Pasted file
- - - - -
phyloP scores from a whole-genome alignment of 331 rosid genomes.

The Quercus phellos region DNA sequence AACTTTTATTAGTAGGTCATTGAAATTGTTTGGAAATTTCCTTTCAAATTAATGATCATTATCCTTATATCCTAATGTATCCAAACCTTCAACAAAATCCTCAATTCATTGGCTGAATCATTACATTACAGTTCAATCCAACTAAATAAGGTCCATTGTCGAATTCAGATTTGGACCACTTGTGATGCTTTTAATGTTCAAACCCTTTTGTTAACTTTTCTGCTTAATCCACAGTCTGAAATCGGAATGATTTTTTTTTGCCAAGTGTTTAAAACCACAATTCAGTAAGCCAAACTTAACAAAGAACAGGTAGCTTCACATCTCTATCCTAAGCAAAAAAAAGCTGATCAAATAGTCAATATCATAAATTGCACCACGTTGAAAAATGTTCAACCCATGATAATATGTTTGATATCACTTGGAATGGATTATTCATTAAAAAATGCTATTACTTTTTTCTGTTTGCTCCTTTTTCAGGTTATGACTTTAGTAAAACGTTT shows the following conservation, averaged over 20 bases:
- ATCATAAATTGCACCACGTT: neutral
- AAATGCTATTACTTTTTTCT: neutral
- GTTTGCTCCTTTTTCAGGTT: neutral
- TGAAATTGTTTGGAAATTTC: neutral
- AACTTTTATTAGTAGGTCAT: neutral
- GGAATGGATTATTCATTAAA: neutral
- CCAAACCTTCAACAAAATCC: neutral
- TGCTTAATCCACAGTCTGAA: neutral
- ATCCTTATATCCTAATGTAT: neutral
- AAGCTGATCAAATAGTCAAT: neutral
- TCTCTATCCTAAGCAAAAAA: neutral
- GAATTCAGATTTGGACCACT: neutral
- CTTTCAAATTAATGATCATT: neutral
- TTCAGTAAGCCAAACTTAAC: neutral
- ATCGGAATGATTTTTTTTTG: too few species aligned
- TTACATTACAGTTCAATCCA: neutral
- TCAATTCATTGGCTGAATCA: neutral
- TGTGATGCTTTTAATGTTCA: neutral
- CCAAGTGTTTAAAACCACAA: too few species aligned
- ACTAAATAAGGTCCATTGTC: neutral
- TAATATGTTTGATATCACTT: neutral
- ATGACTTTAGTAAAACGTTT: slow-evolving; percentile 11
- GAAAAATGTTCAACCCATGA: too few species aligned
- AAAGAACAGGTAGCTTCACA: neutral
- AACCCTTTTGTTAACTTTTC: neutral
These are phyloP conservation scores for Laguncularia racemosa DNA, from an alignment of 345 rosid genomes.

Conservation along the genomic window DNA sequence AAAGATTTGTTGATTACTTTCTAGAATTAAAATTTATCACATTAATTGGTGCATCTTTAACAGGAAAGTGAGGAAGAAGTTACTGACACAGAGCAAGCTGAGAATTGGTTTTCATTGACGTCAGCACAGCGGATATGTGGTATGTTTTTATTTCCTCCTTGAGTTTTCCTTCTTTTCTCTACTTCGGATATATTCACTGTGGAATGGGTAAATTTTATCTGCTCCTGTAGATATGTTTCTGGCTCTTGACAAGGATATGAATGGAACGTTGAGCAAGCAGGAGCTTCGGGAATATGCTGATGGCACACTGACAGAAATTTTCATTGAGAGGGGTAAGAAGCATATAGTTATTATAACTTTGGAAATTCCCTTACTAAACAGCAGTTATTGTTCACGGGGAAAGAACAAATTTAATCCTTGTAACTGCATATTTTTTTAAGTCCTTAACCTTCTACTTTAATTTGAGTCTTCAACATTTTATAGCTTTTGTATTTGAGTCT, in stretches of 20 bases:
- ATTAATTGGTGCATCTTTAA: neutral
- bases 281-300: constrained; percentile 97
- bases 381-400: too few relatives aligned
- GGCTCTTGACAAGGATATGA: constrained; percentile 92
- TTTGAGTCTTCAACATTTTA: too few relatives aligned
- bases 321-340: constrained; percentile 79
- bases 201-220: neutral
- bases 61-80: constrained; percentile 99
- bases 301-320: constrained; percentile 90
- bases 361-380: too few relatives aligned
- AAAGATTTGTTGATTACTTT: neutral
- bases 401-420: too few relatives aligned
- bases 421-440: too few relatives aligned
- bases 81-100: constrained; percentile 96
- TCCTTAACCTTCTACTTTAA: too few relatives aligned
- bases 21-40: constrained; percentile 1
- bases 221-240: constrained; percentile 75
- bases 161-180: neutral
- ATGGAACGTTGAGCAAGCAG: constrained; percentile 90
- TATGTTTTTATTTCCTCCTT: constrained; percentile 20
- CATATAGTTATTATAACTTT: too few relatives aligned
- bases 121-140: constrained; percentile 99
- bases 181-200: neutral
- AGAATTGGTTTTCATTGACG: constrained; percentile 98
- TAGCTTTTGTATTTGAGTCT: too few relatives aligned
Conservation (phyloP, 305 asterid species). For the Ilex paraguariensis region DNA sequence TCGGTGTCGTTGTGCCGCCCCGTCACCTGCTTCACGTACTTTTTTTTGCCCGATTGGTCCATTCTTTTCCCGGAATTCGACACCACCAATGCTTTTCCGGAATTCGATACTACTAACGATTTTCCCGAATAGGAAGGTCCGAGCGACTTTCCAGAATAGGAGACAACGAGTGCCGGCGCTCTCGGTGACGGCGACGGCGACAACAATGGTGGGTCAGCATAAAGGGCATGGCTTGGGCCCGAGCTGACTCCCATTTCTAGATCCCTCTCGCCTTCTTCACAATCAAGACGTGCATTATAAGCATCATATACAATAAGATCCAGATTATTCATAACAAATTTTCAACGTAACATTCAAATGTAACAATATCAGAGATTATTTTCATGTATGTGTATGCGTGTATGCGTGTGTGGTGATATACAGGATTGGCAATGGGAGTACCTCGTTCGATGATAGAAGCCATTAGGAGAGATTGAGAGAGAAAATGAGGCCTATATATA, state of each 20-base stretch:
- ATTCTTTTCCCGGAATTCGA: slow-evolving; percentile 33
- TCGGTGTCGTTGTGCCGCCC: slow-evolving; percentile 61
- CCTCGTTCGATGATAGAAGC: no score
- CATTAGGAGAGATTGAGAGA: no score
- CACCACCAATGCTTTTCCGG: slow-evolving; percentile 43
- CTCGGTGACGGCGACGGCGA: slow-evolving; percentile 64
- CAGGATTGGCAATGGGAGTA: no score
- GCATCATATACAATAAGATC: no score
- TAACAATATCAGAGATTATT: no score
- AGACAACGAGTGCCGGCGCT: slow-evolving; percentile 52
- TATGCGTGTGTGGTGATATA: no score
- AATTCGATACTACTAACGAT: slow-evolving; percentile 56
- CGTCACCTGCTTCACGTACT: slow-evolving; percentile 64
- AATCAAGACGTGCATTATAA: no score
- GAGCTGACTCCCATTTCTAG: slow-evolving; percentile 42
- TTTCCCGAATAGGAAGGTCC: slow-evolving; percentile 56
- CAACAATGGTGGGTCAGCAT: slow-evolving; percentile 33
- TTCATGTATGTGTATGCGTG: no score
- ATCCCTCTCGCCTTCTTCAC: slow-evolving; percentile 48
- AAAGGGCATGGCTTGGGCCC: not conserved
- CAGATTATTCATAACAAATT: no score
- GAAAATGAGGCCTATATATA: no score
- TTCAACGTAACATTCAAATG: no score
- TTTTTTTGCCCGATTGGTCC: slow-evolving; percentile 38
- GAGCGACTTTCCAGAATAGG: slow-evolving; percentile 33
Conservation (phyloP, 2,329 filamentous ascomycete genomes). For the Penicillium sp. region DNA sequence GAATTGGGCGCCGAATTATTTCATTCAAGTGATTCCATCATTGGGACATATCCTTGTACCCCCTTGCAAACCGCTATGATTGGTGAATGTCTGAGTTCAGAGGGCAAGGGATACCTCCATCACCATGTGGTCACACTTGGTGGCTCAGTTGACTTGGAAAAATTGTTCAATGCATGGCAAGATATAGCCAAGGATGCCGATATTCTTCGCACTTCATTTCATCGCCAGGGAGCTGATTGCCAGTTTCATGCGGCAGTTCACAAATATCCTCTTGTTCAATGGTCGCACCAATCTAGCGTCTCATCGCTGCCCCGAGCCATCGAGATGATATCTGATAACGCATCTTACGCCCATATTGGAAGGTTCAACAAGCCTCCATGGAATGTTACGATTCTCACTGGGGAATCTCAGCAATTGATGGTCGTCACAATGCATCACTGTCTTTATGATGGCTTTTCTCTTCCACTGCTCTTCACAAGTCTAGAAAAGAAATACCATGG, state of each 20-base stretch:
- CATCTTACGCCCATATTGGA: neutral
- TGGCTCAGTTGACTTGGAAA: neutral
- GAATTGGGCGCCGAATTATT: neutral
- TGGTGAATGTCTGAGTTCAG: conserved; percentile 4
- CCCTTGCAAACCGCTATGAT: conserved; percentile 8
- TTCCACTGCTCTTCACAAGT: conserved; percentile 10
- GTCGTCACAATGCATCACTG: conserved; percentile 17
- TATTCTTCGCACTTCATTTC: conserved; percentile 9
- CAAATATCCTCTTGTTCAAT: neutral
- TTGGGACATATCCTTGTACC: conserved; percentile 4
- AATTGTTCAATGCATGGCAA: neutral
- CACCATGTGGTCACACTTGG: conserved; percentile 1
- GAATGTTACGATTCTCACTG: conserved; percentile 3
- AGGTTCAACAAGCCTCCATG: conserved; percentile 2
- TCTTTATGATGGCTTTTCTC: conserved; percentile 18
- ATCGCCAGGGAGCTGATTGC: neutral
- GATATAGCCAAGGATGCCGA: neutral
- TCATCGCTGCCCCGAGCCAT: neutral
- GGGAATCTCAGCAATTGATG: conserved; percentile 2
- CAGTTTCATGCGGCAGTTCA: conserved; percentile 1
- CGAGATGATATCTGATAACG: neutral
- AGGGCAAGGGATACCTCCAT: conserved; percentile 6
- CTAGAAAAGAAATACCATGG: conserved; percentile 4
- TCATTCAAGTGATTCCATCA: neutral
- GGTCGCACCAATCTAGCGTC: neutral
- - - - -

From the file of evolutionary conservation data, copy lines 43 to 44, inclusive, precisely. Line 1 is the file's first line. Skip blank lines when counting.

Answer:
- bases 81-100: constrained; percentile 96
- TCCTTAACCTTCTACTTTAA: too few relatives aligned